West Nile Virus Confirmed In Eastern N.C. Man
Posted August 6, 2003
RALEIGH, N.C. — An eastern North Carolina man has been infected with the West Nile virus, according to the state health director. Dr. Leah Devlin said that the victim is at home and recovering from the virus.
The clinician caring for the man considered West Nile virus because of his fever, headache, and other symptoms. He was not hospitalized and never manifested neurologic problems. A blood sample sent to the State Laboratory for Public Health confirmed the man's exposure to West Nile virus.
Devlin noted that the specific location of the victim isn't really important, because West Nile Virus is prevalent across the state and could affect anyone anywhere.
"Already this year the virus has been identified in birds from 24 counties from Dare County on the coast to Macon County in the west," she explained. "It is here. It has affected a person in the state, and has the potential to affect others. That's why people need to be very diligent in preventing mosquito bites.
"The risk of a healthy person becoming sick with West Nile virus or other mosquito-borne illness from a single mosquito bite is very low, but you should always take steps to protect yourself from mosquitoes," Dr. Devlin said. "Use mosquito repellent with DEET, wear light-colored clothing with long sleeves and long pants legs whenever outdoors, and stay inside at dawn and dusk when mosquitoes are most active."
Wild birds serve as reservoirs for the virus. Mosquitoes bite the birds and then can transmit the virus to humans. According to the Centers for Disease Control and Prevention (CDC), the majority of people infected with WNV will have no symptoms. Twenty percent of the people infected with WNV will develop West Nile fever, which is a mild illness with fever, headaches, body aches, an occasional skin rash and swollen lymph nodes.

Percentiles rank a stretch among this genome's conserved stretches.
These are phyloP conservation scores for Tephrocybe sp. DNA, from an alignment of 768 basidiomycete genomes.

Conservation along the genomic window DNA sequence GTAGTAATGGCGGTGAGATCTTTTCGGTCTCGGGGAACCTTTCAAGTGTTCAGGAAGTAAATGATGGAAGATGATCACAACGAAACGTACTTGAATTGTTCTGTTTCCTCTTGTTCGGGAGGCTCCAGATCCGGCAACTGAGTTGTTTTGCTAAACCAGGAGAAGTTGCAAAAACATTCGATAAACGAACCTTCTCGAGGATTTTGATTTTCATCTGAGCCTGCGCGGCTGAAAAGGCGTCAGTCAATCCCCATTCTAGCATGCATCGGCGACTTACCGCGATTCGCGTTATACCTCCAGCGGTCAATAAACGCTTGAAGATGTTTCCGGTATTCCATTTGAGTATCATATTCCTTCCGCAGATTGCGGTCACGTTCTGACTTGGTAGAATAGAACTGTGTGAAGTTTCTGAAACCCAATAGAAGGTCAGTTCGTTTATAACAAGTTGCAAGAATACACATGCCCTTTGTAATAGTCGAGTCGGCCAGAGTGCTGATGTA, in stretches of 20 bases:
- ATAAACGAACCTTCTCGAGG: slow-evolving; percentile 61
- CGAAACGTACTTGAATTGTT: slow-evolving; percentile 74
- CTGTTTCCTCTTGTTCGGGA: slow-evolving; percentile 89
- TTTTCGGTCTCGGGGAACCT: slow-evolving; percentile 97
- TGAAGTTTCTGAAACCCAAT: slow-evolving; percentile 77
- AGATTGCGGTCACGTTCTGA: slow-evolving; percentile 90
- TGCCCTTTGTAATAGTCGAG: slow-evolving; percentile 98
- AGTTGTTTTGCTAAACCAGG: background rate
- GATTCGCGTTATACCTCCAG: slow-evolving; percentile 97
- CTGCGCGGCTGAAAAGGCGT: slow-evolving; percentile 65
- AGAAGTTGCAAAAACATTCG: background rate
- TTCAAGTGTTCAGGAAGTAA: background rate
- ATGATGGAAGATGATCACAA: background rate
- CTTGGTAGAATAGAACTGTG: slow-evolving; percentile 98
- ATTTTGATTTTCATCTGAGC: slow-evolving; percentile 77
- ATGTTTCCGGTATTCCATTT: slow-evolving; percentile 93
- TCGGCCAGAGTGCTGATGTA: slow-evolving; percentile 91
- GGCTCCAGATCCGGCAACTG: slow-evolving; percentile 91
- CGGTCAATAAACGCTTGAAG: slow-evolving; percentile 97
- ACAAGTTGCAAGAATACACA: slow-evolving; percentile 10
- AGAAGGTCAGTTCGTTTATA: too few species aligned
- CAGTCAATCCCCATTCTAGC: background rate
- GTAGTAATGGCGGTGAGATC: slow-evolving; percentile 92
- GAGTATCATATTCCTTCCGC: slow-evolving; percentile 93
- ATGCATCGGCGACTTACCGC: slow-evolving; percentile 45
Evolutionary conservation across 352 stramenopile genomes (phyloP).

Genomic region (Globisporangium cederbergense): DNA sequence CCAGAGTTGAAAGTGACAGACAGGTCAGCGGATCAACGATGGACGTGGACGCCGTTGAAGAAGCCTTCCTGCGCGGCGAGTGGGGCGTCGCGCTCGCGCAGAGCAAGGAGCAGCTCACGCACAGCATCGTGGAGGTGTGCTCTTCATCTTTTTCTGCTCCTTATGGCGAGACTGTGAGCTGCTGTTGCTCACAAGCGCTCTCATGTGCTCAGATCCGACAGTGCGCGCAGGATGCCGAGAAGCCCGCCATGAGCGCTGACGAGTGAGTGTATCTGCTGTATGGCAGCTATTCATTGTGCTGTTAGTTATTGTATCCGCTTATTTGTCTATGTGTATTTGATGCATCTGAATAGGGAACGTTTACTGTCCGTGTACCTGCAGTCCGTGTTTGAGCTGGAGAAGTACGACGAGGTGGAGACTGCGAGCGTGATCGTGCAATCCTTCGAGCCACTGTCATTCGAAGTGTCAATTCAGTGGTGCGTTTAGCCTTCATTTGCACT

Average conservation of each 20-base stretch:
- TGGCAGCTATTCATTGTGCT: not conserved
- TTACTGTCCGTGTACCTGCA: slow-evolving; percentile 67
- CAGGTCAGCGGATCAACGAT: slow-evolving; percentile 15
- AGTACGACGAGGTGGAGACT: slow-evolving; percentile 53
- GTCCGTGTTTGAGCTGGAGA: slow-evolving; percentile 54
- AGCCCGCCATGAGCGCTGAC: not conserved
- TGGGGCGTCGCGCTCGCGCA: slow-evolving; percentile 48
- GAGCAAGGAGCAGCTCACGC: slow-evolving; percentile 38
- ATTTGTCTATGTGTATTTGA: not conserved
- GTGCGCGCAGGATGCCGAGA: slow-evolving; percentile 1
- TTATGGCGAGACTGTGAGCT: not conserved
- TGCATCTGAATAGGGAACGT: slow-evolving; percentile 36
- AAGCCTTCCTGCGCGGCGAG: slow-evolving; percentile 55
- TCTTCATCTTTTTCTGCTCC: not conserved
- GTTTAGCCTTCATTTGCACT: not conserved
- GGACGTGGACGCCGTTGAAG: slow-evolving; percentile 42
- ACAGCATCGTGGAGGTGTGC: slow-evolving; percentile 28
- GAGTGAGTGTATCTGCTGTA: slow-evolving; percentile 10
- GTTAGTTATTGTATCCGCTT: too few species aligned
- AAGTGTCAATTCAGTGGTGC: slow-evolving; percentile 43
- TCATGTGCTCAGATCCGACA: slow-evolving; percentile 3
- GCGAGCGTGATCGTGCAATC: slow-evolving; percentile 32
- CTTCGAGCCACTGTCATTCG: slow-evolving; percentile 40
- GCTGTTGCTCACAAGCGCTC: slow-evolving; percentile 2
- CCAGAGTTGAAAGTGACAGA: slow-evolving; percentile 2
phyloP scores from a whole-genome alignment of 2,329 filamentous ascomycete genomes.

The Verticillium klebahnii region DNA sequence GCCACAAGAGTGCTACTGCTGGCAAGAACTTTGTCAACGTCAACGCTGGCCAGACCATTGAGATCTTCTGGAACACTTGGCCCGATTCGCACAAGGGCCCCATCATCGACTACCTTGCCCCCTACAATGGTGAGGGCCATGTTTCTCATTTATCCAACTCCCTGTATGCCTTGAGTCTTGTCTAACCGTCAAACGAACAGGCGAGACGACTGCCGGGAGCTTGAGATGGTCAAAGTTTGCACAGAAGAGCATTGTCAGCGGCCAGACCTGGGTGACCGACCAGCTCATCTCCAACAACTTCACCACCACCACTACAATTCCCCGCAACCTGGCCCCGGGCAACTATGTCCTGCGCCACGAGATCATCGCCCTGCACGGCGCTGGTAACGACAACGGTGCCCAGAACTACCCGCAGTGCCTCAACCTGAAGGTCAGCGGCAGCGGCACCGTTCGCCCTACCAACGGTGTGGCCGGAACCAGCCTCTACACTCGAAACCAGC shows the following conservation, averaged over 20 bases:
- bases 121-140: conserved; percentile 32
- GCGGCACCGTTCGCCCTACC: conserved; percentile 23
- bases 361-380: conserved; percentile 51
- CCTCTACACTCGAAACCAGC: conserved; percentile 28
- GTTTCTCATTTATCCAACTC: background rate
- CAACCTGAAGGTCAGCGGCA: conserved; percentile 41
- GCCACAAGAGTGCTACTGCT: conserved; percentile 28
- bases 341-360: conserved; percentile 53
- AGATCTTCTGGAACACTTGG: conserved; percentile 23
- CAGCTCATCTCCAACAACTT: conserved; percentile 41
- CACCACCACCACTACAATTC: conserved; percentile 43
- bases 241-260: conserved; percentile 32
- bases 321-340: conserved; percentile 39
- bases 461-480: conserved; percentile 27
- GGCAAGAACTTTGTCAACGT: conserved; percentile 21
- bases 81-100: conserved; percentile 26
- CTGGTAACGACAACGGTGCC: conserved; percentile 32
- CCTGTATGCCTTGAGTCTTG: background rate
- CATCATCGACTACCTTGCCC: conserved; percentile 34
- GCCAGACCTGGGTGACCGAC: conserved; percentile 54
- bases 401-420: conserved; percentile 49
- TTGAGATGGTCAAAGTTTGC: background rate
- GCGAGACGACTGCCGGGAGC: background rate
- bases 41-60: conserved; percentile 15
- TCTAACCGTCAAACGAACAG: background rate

The eastern North Carolina man's infection was most consistent with West Nile fever.
The CDC estimates that only 1 in 150 people infected with WNV will experience severe infection, which is called West Nile encephalitis (inflammation of the brain), meninigitis (inflammation of the lining of the brain and spinal cord) or meningoencephalitis, a combination of both. Symptoms of WNV encephalitis, meningitis and meningoencephalitis include headache, high fever, neck stiffness, stupor, disorientation, coma, tremors, convulsions, muscle weakness and paralysis. People older than 50 years of age have the highest risk of severe disease.
The incubation period in humans is usually three to 15 days. Anyone who has been bitten by a mosquito and is exhibiting the symptoms listed above should contact his or her health care provider. Other precautions that can reduce the risk of mosquito bites include the following:
Any decision to spray for mosquitoes will be made by health officials based upon a number of factors including population density and weather patterns. Experts with the Department of Environment and Natural Resources' Public Health Pest Management Section will continue to collect and test mosquitoes and wild birds to l track further evidence of the virus.
Residents are strongly encouraged to help public health officials look for West Nile virus by reporting dead crows, blue jays, cardinals, hawks and owls to their local health department.